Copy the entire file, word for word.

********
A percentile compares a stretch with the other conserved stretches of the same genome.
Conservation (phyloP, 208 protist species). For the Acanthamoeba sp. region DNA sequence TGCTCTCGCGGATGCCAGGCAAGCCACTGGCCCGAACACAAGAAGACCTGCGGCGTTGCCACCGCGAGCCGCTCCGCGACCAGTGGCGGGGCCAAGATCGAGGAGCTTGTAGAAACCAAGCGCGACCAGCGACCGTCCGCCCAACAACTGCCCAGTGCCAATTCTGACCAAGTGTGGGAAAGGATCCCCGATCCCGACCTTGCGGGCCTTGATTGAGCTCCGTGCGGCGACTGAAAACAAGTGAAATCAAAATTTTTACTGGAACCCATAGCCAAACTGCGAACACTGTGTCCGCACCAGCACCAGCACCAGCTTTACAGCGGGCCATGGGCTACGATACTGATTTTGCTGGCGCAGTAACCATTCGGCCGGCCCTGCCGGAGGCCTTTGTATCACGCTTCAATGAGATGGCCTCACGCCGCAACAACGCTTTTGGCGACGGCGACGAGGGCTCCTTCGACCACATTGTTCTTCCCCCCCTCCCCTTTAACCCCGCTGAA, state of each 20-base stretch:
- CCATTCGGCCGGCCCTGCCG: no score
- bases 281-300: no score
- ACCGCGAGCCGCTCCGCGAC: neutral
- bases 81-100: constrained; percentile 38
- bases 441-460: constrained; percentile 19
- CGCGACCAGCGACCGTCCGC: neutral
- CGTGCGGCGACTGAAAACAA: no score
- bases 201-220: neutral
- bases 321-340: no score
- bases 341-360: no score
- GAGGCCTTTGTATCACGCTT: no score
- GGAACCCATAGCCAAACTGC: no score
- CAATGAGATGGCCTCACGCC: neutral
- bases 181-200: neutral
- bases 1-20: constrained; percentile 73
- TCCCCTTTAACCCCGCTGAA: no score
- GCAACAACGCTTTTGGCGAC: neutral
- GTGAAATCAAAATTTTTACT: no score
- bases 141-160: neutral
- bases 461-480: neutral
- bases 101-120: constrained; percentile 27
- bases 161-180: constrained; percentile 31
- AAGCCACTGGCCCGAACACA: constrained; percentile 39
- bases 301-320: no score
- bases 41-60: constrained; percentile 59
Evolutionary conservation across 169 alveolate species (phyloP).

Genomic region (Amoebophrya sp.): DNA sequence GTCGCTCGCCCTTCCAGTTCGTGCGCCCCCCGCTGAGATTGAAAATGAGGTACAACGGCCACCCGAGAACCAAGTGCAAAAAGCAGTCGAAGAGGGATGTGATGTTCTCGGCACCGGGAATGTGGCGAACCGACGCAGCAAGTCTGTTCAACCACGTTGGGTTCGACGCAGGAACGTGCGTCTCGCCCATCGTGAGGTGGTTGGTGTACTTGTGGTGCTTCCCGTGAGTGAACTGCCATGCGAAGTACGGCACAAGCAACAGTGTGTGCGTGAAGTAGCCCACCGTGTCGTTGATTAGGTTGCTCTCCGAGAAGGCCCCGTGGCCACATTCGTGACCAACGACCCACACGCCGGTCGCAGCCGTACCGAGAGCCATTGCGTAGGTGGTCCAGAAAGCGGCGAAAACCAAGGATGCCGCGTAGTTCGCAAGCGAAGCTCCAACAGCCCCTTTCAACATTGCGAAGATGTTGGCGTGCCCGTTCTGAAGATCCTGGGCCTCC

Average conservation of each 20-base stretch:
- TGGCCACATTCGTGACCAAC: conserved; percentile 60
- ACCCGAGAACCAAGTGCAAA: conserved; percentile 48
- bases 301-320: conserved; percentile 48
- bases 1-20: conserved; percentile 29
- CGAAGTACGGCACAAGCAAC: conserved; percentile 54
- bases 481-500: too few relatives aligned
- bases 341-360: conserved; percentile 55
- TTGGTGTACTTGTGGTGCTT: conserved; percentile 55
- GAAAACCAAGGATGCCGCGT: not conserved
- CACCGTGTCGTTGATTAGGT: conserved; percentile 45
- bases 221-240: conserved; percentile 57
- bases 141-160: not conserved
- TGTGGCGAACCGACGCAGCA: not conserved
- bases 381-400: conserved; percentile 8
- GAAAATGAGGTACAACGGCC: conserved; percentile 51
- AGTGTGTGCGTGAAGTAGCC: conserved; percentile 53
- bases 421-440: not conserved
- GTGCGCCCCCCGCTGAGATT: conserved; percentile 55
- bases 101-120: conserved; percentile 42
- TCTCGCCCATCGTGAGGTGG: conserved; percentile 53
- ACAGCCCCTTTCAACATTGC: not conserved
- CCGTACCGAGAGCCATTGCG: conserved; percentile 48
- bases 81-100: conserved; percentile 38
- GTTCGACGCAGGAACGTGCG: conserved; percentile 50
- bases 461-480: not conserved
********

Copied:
A percentile compares a stretch with the other conserved stretches of the same genome.
Conservation (phyloP, 208 protist species). For the Acanthamoeba sp. region DNA sequence TGCTCTCGCGGATGCCAGGCAAGCCACTGGCCCGAACACAAGAAGACCTGCGGCGTTGCCACCGCGAGCCGCTCCGCGACCAGTGGCGGGGCCAAGATCGAGGAGCTTGTAGAAACCAAGCGCGACCAGCGACCGTCCGCCCAACAACTGCCCAGTGCCAATTCTGACCAAGTGTGGGAAAGGATCCCCGATCCCGACCTTGCGGGCCTTGATTGAGCTCCGTGCGGCGACTGAAAACAAGTGAAATCAAAATTTTTACTGGAACCCATAGCCAAACTGCGAACACTGTGTCCGCACCAGCACCAGCACCAGCTTTACAGCGGGCCATGGGCTACGATACTGATTTTGCTGGCGCAGTAACCATTCGGCCGGCCCTGCCGGAGGCCTTTGTATCACGCTTCAATGAGATGGCCTCACGCCGCAACAACGCTTTTGGCGACGGCGACGAGGGCTCCTTCGACCACATTGTTCTTCCCCCCCTCCCCTTTAACCCCGCTGAA, state of each 20-base stretch:
- CCATTCGGCCGGCCCTGCCG: no score
- bases 281-300: no score
- ACCGCGAGCCGCTCCGCGAC: neutral
- bases 81-100: constrained; percentile 38
- bases 441-460: constrained; percentile 19
- CGCGACCAGCGACCGTCCGC: neutral
- CGTGCGGCGACTGAAAACAA: no score
- bases 201-220: neutral
- bases 321-340: no score
- bases 341-360: no score
- GAGGCCTTTGTATCACGCTT: no score
- GGAACCCATAGCCAAACTGC: no score
- CAATGAGATGGCCTCACGCC: neutral
- bases 181-200: neutral
- bases 1-20: constrained; percentile 73
- TCCCCTTTAACCCCGCTGAA: no score
- GCAACAACGCTTTTGGCGAC: neutral
- GTGAAATCAAAATTTTTACT: no score
- bases 141-160: neutral
- bases 461-480: neutral
- bases 101-120: constrained; percentile 27
- bases 161-180: constrained; percentile 31
- AAGCCACTGGCCCGAACACA: constrained; percentile 39
- bases 301-320: no score
- bases 41-60: constrained; percentile 59
Evolutionary conservation across 169 alveolate species (phyloP).

Genomic region (Amoebophrya sp.): DNA sequence GTCGCTCGCCCTTCCAGTTCGTGCGCCCCCCGCTGAGATTGAAAATGAGGTACAACGGCCACCCGAGAACCAAGTGCAAAAAGCAGTCGAAGAGGGATGTGATGTTCTCGGCACCGGGAATGTGGCGAACCGACGCAGCAAGTCTGTTCAACCACGTTGGGTTCGACGCAGGAACGTGCGTCTCGCCCATCGTGAGGTGGTTGGTGTACTTGTGGTGCTTCCCGTGAGTGAACTGCCATGCGAAGTACGGCACAAGCAACAGTGTGTGCGTGAAGTAGCCCACCGTGTCGTTGATTAGGTTGCTCTCCGAGAAGGCCCCGTGGCCACATTCGTGACCAACGACCCACACGCCGGTCGCAGCCGTACCGAGAGCCATTGCGTAGGTGGTCCAGAAAGCGGCGAAAACCAAGGATGCCGCGTAGTTCGCAAGCGAAGCTCCAACAGCCCCTTTCAACATTGCGAAGATGTTGGCGTGCCCGTTCTGAAGATCCTGGGCCTCC

Average conservation of each 20-base stretch:
- TGGCCACATTCGTGACCAAC: conserved; percentile 60
- ACCCGAGAACCAAGTGCAAA: conserved; percentile 48
- bases 301-320: conserved; percentile 48
- bases 1-20: conserved; percentile 29
- CGAAGTACGGCACAAGCAAC: conserved; percentile 54
- bases 481-500: too few relatives aligned
- bases 341-360: conserved; percentile 55
- TTGGTGTACTTGTGGTGCTT: conserved; percentile 55
- GAAAACCAAGGATGCCGCGT: not conserved
- CACCGTGTCGTTGATTAGGT: conserved; percentile 45
- bases 221-240: conserved; percentile 57
- bases 141-160: not conserved
- TGTGGCGAACCGACGCAGCA: not conserved
- bases 381-400: conserved; percentile 8
- GAAAATGAGGTACAACGGCC: conserved; percentile 51
- AGTGTGTGCGTGAAGTAGCC: conserved; percentile 53
- bases 421-440: not conserved
- GTGCGCCCCCCGCTGAGATT: conserved; percentile 55
- bases 101-120: conserved; percentile 42
- TCTCGCCCATCGTGAGGTGG: conserved; percentile 53
- ACAGCCCCTTTCAACATTGC: not conserved
- CCGTACCGAGAGCCATTGCG: conserved; percentile 48
- bases 81-100: conserved; percentile 38
- GTTCGACGCAGGAACGTGCG: conserved; percentile 50
- bases 461-480: not conserved